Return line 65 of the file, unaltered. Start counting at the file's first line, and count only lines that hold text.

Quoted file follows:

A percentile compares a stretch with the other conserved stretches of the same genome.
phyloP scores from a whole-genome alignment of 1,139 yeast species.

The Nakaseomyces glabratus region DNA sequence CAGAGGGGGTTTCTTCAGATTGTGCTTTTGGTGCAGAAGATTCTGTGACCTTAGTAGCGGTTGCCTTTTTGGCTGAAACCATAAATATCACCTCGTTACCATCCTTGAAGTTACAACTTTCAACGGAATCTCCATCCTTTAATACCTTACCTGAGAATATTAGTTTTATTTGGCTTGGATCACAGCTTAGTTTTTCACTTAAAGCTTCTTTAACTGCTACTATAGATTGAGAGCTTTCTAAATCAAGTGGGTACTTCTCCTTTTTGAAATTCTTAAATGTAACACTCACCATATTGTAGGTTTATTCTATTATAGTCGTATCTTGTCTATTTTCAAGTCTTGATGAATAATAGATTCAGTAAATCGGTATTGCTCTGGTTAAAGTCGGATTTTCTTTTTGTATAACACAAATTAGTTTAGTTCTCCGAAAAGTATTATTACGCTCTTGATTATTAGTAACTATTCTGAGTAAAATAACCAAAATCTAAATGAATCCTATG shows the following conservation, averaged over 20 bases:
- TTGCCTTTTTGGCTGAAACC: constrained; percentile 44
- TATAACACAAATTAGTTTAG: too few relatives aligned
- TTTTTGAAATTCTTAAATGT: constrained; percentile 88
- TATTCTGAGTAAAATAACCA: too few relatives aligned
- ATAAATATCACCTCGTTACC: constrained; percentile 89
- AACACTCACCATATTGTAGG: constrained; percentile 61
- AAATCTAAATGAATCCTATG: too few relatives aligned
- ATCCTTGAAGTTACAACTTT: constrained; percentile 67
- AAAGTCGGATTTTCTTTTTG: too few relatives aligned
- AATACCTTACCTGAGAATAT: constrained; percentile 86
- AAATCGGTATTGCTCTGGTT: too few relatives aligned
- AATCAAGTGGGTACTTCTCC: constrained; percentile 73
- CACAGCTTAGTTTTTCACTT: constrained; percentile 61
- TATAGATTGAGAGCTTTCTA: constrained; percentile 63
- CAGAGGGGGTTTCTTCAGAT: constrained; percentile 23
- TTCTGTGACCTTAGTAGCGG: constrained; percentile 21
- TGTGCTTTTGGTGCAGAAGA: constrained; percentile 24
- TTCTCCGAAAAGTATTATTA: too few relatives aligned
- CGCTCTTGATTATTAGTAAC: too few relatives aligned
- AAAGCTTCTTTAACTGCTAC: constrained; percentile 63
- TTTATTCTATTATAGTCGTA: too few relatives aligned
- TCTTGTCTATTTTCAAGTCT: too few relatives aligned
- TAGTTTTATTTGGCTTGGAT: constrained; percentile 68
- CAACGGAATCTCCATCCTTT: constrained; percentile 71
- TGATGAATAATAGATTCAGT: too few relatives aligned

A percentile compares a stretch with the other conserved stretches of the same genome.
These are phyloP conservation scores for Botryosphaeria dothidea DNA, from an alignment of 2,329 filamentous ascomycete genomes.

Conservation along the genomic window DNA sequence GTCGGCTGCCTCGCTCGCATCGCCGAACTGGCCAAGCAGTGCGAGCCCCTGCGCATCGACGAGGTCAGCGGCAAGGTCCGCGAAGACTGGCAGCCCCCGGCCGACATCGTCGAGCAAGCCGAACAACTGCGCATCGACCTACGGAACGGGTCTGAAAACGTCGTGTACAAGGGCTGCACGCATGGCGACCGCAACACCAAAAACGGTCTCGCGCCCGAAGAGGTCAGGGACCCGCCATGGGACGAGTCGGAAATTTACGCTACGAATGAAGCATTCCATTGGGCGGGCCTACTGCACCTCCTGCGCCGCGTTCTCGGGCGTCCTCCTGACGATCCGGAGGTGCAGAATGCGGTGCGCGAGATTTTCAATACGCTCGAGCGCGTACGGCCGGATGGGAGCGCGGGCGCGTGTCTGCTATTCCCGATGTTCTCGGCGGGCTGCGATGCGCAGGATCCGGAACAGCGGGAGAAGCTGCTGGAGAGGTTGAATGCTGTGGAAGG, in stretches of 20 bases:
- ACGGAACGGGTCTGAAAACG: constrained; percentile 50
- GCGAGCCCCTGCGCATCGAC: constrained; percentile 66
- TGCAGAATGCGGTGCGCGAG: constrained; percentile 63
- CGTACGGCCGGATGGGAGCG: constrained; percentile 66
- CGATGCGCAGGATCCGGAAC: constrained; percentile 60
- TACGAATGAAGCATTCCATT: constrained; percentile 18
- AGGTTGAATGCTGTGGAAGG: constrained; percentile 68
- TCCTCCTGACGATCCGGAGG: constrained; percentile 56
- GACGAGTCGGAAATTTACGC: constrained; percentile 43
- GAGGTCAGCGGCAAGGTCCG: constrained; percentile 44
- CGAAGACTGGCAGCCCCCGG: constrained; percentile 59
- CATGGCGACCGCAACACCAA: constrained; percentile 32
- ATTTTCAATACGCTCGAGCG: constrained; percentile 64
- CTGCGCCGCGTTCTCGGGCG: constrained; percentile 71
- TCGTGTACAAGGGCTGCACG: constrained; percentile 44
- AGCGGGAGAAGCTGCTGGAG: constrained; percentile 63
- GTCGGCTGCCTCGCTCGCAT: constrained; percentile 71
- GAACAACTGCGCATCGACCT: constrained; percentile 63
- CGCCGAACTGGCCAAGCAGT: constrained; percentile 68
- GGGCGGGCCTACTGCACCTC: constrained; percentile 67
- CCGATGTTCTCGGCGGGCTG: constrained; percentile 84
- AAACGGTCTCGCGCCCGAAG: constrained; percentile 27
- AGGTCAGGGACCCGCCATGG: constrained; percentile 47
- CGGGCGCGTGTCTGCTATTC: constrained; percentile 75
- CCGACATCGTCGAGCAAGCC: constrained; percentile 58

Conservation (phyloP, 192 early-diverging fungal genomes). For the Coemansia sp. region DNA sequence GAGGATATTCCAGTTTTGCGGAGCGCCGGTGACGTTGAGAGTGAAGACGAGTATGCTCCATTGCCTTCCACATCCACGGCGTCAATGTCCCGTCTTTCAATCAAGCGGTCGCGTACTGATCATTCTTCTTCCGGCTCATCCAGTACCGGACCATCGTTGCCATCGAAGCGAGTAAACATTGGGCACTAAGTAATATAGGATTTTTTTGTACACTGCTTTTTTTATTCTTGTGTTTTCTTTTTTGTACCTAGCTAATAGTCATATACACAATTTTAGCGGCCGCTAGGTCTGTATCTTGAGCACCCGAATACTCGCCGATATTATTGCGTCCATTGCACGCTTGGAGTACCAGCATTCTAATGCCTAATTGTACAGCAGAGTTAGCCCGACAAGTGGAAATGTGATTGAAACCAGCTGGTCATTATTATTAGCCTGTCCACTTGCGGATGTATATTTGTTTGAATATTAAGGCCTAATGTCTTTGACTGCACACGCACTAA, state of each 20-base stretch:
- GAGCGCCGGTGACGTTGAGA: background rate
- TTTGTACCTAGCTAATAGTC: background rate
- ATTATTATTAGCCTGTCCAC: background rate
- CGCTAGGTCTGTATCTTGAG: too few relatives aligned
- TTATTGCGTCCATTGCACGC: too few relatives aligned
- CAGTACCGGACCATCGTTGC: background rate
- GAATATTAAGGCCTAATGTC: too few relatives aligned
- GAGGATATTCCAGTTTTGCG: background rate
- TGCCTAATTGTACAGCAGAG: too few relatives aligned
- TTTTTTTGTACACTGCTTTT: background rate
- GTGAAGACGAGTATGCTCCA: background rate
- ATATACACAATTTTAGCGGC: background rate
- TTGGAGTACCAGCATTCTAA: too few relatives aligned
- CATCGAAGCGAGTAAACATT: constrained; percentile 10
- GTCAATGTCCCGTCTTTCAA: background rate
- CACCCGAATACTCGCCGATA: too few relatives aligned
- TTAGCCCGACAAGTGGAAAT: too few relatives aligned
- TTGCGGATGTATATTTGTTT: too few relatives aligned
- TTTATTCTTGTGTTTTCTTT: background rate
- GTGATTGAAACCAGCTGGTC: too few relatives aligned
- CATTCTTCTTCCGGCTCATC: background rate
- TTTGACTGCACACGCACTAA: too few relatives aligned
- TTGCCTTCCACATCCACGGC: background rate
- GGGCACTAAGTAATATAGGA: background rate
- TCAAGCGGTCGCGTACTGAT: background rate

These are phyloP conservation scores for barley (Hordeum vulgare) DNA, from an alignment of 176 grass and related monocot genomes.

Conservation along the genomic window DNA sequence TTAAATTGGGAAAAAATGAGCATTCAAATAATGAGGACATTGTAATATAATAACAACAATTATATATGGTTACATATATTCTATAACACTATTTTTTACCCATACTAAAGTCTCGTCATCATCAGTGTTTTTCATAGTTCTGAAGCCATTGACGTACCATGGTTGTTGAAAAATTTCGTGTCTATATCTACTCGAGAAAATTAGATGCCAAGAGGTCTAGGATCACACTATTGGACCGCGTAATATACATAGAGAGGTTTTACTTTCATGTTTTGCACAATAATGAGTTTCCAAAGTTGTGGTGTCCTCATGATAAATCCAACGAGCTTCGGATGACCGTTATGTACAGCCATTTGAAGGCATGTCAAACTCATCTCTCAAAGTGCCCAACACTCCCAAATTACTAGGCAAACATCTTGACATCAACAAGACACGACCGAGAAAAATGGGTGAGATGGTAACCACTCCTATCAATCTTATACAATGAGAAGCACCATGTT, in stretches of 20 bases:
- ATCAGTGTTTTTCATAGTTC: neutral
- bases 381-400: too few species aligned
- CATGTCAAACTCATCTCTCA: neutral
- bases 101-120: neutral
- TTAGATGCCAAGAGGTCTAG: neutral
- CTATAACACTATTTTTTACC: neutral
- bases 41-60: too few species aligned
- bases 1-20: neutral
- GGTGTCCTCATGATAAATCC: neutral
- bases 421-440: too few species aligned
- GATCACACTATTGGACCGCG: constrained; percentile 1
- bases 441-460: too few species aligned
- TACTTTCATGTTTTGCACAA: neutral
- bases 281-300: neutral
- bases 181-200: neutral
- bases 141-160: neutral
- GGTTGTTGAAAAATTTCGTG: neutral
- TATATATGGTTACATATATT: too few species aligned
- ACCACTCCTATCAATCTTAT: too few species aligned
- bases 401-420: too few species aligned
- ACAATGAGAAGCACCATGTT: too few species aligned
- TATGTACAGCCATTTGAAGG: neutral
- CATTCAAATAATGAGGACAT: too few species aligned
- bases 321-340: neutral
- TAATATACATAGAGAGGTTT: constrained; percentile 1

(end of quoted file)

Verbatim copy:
- GAGGATATTCCAGTTTTGCG: background rate